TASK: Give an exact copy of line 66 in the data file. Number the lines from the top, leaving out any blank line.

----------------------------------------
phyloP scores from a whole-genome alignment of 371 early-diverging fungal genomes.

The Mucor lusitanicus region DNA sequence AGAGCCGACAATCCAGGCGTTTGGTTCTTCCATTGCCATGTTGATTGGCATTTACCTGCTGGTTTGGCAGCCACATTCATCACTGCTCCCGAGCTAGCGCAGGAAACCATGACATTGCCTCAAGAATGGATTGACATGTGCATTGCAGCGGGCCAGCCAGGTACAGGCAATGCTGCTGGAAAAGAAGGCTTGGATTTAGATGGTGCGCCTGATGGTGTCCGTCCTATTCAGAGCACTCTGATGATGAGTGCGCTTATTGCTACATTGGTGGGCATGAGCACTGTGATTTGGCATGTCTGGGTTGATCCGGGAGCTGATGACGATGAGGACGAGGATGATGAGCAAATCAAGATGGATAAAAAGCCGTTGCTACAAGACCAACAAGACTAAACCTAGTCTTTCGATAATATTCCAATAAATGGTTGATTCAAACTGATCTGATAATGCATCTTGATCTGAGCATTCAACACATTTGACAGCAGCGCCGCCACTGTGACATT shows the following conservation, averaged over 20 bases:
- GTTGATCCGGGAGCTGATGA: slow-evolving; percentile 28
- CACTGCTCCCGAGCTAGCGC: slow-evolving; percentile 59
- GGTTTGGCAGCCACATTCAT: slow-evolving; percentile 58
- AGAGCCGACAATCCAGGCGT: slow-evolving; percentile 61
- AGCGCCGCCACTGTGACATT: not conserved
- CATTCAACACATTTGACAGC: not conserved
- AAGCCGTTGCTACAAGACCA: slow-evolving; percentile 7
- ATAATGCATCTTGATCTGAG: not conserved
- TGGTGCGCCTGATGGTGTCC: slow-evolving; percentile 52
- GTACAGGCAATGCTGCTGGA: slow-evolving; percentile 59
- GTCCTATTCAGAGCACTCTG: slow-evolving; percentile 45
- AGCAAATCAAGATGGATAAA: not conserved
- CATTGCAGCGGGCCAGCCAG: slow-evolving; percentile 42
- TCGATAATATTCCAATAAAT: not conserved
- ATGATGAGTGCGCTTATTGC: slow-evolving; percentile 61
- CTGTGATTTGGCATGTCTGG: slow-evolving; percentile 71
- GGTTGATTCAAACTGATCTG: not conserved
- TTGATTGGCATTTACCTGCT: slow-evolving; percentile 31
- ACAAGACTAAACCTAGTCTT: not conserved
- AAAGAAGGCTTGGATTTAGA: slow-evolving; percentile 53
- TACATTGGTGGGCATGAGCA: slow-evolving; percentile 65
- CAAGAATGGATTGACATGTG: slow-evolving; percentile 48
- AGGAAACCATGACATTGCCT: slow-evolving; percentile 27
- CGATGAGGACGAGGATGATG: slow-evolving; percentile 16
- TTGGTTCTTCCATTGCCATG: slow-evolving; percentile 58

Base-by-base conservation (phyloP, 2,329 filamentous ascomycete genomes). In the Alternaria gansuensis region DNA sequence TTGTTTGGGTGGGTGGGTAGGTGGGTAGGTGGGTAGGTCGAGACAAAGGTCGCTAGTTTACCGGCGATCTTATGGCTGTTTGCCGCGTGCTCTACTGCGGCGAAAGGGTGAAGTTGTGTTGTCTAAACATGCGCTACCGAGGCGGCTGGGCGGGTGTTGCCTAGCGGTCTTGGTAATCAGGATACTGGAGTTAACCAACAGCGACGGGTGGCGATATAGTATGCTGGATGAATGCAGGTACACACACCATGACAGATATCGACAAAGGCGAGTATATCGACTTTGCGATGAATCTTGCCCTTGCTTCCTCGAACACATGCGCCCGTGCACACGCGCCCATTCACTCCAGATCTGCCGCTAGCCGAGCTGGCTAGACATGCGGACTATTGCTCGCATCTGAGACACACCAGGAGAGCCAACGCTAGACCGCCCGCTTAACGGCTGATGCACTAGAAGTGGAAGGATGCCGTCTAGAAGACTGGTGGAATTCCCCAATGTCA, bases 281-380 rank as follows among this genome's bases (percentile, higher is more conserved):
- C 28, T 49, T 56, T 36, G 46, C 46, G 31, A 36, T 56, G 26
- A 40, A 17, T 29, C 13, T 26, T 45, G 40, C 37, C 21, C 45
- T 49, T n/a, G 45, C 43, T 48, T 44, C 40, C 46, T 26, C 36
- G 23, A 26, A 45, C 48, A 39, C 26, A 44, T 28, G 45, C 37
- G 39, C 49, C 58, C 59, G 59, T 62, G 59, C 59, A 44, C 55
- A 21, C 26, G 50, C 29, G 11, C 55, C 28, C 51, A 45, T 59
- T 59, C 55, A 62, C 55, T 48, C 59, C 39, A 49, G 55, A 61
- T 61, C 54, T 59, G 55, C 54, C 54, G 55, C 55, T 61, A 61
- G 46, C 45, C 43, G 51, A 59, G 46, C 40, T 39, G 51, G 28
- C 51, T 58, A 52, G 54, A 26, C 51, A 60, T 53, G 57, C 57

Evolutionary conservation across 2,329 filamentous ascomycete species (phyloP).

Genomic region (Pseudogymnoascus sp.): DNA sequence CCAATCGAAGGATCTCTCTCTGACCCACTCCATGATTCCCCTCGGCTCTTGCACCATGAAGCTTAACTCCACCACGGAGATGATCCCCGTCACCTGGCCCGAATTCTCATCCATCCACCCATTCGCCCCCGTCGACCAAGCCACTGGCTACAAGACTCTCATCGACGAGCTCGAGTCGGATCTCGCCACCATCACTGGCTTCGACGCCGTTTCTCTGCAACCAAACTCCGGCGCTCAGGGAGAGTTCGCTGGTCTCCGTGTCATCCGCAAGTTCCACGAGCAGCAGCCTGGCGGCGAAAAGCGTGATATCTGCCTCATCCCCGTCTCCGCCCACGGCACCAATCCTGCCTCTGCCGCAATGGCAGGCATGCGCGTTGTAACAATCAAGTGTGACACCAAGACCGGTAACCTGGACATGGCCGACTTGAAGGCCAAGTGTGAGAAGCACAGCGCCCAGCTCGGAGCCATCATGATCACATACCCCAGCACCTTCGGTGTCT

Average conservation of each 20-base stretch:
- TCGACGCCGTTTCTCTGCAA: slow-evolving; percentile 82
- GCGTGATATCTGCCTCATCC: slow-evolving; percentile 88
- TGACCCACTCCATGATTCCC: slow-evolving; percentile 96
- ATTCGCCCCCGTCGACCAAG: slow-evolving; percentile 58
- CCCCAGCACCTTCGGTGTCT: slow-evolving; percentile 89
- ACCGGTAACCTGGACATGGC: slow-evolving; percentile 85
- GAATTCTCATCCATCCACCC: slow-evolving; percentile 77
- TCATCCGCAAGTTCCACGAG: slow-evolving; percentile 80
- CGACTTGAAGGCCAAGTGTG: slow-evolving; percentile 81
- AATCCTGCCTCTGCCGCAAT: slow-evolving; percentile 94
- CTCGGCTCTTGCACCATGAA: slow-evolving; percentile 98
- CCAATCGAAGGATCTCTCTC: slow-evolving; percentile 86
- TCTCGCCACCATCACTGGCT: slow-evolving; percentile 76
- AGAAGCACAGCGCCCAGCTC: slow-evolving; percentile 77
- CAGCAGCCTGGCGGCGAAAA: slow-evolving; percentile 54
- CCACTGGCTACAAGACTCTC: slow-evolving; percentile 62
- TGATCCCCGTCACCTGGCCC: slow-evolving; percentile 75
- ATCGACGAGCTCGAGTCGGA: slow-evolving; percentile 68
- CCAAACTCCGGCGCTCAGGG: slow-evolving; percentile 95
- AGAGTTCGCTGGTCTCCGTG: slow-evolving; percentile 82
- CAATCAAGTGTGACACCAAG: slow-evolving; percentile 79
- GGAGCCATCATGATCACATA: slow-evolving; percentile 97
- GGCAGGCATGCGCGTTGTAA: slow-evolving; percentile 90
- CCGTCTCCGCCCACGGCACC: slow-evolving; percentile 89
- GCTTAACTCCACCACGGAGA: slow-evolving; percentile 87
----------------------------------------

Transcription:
- GCTTAACTCCACCACGGAGA: slow-evolving; percentile 87